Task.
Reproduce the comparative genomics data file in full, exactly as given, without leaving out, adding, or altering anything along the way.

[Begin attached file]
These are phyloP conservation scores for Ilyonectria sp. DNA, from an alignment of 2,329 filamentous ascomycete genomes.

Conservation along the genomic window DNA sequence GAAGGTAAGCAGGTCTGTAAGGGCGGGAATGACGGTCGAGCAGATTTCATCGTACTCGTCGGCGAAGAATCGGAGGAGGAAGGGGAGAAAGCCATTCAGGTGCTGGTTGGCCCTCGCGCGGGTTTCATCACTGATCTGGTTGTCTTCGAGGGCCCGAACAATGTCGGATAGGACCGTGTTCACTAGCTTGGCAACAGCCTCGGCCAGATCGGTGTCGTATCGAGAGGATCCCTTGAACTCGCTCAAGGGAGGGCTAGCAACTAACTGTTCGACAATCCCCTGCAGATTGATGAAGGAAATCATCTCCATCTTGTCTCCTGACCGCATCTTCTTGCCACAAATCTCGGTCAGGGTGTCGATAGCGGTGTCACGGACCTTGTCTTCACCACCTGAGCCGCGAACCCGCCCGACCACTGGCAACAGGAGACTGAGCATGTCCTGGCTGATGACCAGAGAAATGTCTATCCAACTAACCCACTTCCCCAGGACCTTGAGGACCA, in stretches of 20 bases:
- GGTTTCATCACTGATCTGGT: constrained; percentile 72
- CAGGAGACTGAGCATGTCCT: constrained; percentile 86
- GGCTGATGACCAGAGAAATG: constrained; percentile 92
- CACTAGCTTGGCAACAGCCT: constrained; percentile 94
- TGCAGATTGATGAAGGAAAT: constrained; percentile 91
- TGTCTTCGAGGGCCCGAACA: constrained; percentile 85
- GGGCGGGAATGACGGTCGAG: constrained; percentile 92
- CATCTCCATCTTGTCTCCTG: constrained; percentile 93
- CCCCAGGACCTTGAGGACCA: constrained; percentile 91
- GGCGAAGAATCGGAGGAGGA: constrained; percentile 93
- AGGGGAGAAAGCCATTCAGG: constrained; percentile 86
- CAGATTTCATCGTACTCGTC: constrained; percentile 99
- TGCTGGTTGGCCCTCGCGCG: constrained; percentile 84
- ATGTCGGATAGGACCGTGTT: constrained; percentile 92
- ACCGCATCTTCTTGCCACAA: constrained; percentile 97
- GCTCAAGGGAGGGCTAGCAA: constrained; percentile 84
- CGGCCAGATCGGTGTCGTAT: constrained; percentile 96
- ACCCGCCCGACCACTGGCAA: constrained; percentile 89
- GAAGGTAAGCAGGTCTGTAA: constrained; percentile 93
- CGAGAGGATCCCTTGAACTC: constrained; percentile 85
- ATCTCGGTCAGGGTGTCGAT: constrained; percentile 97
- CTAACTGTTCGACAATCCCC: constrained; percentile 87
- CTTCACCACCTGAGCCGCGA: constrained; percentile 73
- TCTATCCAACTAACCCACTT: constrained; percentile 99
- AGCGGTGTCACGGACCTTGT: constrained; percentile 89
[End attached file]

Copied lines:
These are phyloP conservation scores for Ilyonectria sp. DNA, from an alignment of 2,329 filamentous ascomycete genomes.

Conservation along the genomic window DNA sequence GAAGGTAAGCAGGTCTGTAAGGGCGGGAATGACGGTCGAGCAGATTTCATCGTACTCGTCGGCGAAGAATCGGAGGAGGAAGGGGAGAAAGCCATTCAGGTGCTGGTTGGCCCTCGCGCGGGTTTCATCACTGATCTGGTTGTCTTCGAGGGCCCGAACAATGTCGGATAGGACCGTGTTCACTAGCTTGGCAACAGCCTCGGCCAGATCGGTGTCGTATCGAGAGGATCCCTTGAACTCGCTCAAGGGAGGGCTAGCAACTAACTGTTCGACAATCCCCTGCAGATTGATGAAGGAAATCATCTCCATCTTGTCTCCTGACCGCATCTTCTTGCCACAAATCTCGGTCAGGGTGTCGATAGCGGTGTCACGGACCTTGTCTTCACCACCTGAGCCGCGAACCCGCCCGACCACTGGCAACAGGAGACTGAGCATGTCCTGGCTGATGACCAGAGAAATGTCTATCCAACTAACCCACTTCCCCAGGACCTTGAGGACCA, in stretches of 20 bases:
- GGTTTCATCACTGATCTGGT: constrained; percentile 72
- CAGGAGACTGAGCATGTCCT: constrained; percentile 86
- GGCTGATGACCAGAGAAATG: constrained; percentile 92
- CACTAGCTTGGCAACAGCCT: constrained; percentile 94
- TGCAGATTGATGAAGGAAAT: constrained; percentile 91
- TGTCTTCGAGGGCCCGAACA: constrained; percentile 85
- GGGCGGGAATGACGGTCGAG: constrained; percentile 92
- CATCTCCATCTTGTCTCCTG: constrained; percentile 93
- CCCCAGGACCTTGAGGACCA: constrained; percentile 91
- GGCGAAGAATCGGAGGAGGA: constrained; percentile 93
- AGGGGAGAAAGCCATTCAGG: constrained; percentile 86
- CAGATTTCATCGTACTCGTC: constrained; percentile 99
- TGCTGGTTGGCCCTCGCGCG: constrained; percentile 84
- ATGTCGGATAGGACCGTGTT: constrained; percentile 92
- ACCGCATCTTCTTGCCACAA: constrained; percentile 97
- GCTCAAGGGAGGGCTAGCAA: constrained; percentile 84
- CGGCCAGATCGGTGTCGTAT: constrained; percentile 96
- ACCCGCCCGACCACTGGCAA: constrained; percentile 89
- GAAGGTAAGCAGGTCTGTAA: constrained; percentile 93
- CGAGAGGATCCCTTGAACTC: constrained; percentile 85
- ATCTCGGTCAGGGTGTCGAT: constrained; percentile 97
- CTAACTGTTCGACAATCCCC: constrained; percentile 87
- CTTCACCACCTGAGCCGCGA: constrained; percentile 73
- TCTATCCAACTAACCCACTT: constrained; percentile 99
- AGCGGTGTCACGGACCTTGT: constrained; percentile 89